Ebola outbreaks have occurred in Africa more than two dozen times over the past 40 years, and they have been brought under control every time. This was possible thanks to reliable techniques, such as preventing direct contact with infected persons and monitoring all people who did come into contact with an infected person. Anyone showing early symptoms was put in isolation. Despite no effective treatment or vaccine, these standard approaches worked.
Unfortunately, today's outbreak is different. And unless we invest more resources in fighting it, and coordinate the response across countries, the outbreak will spread further. If that happens, economic and political chaos could follow.
What's different about this outbreak? The Ebola virus hasn't changed; Africa has.
First, residents of the affected countries — Guinea, Liberia and Sierra Leone — travel much farther and have many more contacts than they did in previous decades. Following up on all contacts who live a few miles from a case is much easier than tracking down people who may live far away. With modern transportation, family members may travel hundreds of miles to be with sick loved ones. And more of this outbreak area, in West Africa, is urbanized than where many of the previous outbreaks occurred in Central Africa, so the virus spreads faster.
Relatives may have extensive contact with an infected person before he or she dies, or they may help prepare the body for burial. Funeral traditions in Africa frequently involve washing the body before it is buried, which can mean contact with blood and other infectious bodily fluids. Public health workers haven't been able to curtail this traditional practice; it's a challenge that puts religious and cultural beliefs in direct conflict with infection control. Moreover, this is the first time that this part of Africa has experienced an Ebola outbreak, so there is no collective memory of what to do to stop the virus.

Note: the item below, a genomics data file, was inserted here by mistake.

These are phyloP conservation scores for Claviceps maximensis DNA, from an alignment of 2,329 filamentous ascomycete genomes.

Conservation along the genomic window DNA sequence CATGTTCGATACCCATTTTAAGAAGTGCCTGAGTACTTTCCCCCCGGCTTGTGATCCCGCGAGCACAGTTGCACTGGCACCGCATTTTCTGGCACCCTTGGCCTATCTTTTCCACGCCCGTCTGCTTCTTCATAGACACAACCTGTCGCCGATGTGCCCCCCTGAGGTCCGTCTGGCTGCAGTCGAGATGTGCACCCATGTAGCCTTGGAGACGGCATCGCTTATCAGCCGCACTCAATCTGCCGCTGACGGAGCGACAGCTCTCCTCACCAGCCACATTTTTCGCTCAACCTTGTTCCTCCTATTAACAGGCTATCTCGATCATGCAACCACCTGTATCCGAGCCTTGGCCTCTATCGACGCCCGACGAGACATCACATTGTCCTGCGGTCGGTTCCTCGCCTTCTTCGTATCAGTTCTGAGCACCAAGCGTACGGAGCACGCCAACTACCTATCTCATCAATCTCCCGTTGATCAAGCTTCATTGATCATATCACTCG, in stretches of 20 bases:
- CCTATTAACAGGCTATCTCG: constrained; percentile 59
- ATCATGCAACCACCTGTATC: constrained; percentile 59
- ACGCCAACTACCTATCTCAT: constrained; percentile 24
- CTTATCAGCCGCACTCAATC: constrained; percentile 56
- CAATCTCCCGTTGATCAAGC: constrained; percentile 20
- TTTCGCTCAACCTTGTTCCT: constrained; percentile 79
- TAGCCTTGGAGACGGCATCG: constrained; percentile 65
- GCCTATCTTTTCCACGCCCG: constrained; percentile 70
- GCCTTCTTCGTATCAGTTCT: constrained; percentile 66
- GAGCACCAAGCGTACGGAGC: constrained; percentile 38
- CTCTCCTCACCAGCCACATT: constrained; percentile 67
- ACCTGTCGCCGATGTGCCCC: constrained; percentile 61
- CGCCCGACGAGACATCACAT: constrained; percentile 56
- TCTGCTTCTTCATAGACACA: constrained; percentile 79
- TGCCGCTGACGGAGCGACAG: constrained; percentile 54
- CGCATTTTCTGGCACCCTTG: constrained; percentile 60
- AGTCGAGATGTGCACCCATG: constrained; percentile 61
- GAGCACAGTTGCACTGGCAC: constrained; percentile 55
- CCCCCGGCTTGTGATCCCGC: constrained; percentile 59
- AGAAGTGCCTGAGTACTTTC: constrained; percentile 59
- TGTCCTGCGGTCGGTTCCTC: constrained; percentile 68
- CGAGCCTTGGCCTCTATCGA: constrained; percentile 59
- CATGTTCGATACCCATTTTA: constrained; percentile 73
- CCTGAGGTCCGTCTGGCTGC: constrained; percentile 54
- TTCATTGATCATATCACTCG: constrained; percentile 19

Second, local populations have been increasingly unwilling to cooperate with medical personnel and public health workers, in part because they believe that such workers are spreading the virus. While this is not a new phenomenon, faith in traditional medicine and public health measures alike has declined since previous outbreaks. As a result, cases are not being identified, and follow-up with contacts isn't adequate enough to thwart transmission. This is happening much more frequently than it did during previous Ebola outbreaks. For the past two months, the nongovernmental organizations providing the primary response to the Ebola outbreak have realized the response from regional governments and international public agencies was inadequate. Their call for additional resources, including personnel and supplies, went unaddressed. Now, ending this outbreak will require a much more extensive public-health response than has been needed in the past.
In addition, some people are hiding potential cases because they fear that their loved ones will be moved to a clinic or a hospital and placed in isolation, where they will die alone. These concerns are fueled by a lack of education about how the Ebola virus is spread and the difficulty in treating it. People see that their loved ones are alive when taken away but return in body bags.
Since the first Ebola cases were reported in March from forested areas in southeastern Guinea, the outbreak has grown steadily in terms of people infected and geography covered. The virus has infected more than 1,300 people; more than 700 have died. This is nowhere near the tolls of other infectious diseases, such as HIV/AIDS, malaria, diarrheal disease and tuberculosis, which occur every day in the same region. But the Ebola virus strikes a chord of fear unlike other infectious diseases because of the quick, horrible deaths it causes.